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Transition metal migration and O2 formation underpin voltage hysteresis in oxygen-redox disordered rocksalt cathodes

DOI: 10.1038/s41467-022-32983-w DOI Help

Authors: Kit Mccoll (University of Bath; The Faraday Institution) , Robert A. House (The Faraday Institution; University of Oxford) , Gregory J. Rees (The Faraday Institution; University of Oxford) , Alexander G. Squires (University of Bath) , Samuel W. Coles (University of Bath; The Faraday Institution) , Peter G. Bruce (The Faraday Institution; University of Oxford) , Benjamin J. Morgan (University of Bath; The Faraday Institution) , M. Saiful Islam (University of Bath; The Faraday Institution)
Co-authored by industrial partner: No

Type: Journal Paper
Journal: Nature Communications , VOL 13

State: Published (Approved)
Published: September 2022
Diamond Proposal Number(s): 29028

Open Access Open Access

Abstract: Lithium-rich disordered rocksalt cathodes display high capacities arising from redox chemistry on both transition-metal ions (TM-redox) and oxygen ions (O-redox), making them promising candidates for next-generation lithium-ion batteries. However, the atomic-scale mechanisms governing O-redox behaviour in disordered structures are not fully understood. Here we show that, at high states of charge in the disordered rocksalt Li2MnO2F, transition metal migration is necessary for the formation of molecular O2 trapped in the bulk. Density functional theory calculations reveal that O2 is thermodynamically favoured over other oxidised O species, which is confirmed by resonant inelastic X-ray scattering data showing only O2 forms. When O-redox involves irreversible Mn migration, this mechanism results in a path-dependent voltage hysteresis between charge and discharge, commensurate with the hysteresis observed electrochemically. The implications are that irreversible transition metal migration should be suppressed to reduce the voltage hysteresis that afflicts O-redox disordered rocksalt cathodes.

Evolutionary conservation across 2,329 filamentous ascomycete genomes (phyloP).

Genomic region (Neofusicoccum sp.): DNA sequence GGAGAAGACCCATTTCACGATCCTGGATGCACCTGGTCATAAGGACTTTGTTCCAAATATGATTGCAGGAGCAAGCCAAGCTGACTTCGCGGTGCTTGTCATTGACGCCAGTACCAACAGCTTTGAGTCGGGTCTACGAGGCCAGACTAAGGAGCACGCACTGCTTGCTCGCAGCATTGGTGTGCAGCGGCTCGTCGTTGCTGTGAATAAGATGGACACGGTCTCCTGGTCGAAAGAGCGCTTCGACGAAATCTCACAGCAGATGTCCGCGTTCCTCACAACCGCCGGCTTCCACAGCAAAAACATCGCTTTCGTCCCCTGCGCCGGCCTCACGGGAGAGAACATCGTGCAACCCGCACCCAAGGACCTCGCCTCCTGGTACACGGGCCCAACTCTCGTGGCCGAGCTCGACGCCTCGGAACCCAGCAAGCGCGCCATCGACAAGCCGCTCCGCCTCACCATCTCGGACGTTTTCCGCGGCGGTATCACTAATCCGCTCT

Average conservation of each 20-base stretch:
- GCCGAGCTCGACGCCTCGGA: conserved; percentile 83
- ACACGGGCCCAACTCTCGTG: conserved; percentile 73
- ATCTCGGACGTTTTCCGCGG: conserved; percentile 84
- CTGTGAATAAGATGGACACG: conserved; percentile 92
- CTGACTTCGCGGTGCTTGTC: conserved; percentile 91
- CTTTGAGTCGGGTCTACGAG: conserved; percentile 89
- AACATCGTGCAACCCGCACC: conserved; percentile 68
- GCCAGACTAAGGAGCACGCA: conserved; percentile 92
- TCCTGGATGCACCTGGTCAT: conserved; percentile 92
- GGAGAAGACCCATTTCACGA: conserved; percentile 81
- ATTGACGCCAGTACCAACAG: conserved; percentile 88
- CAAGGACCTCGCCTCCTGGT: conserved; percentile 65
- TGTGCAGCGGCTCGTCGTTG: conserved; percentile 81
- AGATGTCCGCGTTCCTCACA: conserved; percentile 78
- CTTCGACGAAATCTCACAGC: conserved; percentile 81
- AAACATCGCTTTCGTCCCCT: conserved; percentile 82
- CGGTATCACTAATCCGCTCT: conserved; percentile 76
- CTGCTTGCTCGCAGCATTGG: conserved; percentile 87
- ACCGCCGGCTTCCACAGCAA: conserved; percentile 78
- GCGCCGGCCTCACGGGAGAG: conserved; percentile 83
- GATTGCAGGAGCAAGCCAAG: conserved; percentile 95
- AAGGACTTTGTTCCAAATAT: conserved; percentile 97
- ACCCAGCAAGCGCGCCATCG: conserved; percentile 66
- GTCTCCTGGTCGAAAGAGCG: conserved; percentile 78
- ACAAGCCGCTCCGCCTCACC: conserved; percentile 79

Journal Keywords: Atomistic models; Batteries

Diamond Keywords: Batteries; Lithium-ion; Electric Vehicles

Subject Areas: Materials, Chemistry, Energy

Instruments: I21-Resonant Inelastic X-ray Scattering (RIXS)

Added On: 12/09/2022 11:36


Discipline Tags:

Energy Storage Energy Physical Chemistry Energy Materials Chemistry Materials Science

Technical Tags:

Scattering Resonant Inelastic X-ray Scattering (RIXS)